On March 17, the House introduced the Medicare O&P Patient-Centered Care Act (HR 1990). This bipartisan legislation would improve access to, and quality of, orthotic and prosthetic care while simultaneously combating fraud and abuse. The bill is identical to legislation introduced in the House and Senate last year. Thank you for your help getting this vital legislation re-introduced.
To move this legislation forward, we need to garner as much support as possible for it. Please write to your Representative and urge them to support this important legislation – simply enter your information on the platform, personalize the letter as you see fit – it’s important to tell YOUR story – and click send. The process will take you just a few minutes; however, educating Congress on the issues surrounding the O&P profession is vital to businesses and more importantly patients – if we don’t advocate for our needs and the needs of patients, no one will.
A high priority for AOPA, this bill would:
- Restore congressional intent by revising the overly expansive regulatory interpretation of the meaning of “off-the-shelf” (OTS) orthotics to clarify that competitive bidding may only apply to orthoses that require minimal self-adjustment by patients themselves, not the patient’s caregiver or a supplier.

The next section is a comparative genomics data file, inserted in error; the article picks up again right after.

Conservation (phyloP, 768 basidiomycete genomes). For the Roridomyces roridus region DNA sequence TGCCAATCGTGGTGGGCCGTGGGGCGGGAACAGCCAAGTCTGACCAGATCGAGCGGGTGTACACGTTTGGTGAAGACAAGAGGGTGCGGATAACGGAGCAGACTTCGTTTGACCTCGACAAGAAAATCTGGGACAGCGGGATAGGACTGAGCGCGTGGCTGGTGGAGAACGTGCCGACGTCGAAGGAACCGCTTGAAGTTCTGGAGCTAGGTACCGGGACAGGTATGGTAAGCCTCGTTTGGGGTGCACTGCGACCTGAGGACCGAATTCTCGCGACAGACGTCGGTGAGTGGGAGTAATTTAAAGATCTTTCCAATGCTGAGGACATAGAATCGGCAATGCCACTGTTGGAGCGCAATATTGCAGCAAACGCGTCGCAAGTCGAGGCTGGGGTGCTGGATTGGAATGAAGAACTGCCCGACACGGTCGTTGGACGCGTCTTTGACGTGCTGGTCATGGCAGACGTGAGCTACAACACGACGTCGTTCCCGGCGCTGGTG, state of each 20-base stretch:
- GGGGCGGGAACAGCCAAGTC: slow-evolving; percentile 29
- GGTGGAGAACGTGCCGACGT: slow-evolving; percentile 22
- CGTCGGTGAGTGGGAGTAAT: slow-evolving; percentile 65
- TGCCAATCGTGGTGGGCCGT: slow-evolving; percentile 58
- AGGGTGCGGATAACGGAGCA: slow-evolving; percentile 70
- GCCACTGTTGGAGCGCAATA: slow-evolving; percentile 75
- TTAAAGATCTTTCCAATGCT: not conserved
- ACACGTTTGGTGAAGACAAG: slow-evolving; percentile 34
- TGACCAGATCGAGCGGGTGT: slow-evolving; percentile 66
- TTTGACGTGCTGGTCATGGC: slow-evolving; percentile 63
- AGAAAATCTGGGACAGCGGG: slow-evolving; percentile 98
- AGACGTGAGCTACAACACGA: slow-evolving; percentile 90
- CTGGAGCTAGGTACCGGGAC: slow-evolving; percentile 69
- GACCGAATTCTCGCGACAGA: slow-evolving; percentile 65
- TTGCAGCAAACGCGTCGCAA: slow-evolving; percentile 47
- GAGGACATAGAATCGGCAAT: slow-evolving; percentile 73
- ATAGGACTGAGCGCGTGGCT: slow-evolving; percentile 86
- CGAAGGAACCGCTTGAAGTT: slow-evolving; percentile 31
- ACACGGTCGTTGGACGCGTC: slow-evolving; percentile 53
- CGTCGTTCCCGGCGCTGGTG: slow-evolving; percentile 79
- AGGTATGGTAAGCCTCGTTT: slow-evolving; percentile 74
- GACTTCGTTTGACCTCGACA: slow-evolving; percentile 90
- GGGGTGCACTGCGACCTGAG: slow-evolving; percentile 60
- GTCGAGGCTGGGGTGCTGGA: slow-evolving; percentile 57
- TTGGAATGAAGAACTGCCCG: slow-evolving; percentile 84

- Distinguish the clinical, service-oriented nature in which O&P is provided from the commodity-based nature of the durable medical equipment (DME) benefit. Orthotics and prosthetics care include a patient care component that is decidedly more in-depth and personal than simply supplying DME. Most orthotic and prosthetic devices are custom fabricated or custom fit and require the expertise of an orthotist or prosthetist who receive Master of Science degrees and residence training before becoming certified practitioners.
- Reduce the likelihood of waste, fraud, and abuse in the Medicare program by prohibiting the practice of “drop shipping” (shipping an orthoses or prostheses to a beneficiary without first receiving direct patient care from a trained, certified or licensed health care practitioner) of orthotic braces that are not truly “off-the-shelf” (i.e., subject to minimal self-adjustment by the patient him- or herself).
Visit AOPAvotes to request that your lawmakers co-sponsor the bill.
If you have any questions, contact Justin Beland, AOPA Director of Government Affairs, at jbeland@AOPAnet.org.
Thank you for your efforts!
Advocating for our members and promoting the value of the O&P profession to legislators and policymakers is an important priority for AOPA. To do this, we address legislative and regulatory issues that affect all aspects of the industry, as well as patients. We also strive to keep our members informed about Washington’s legislative and regulatory activities through AOPAvotes and our twice-weekly SmartBrief updates.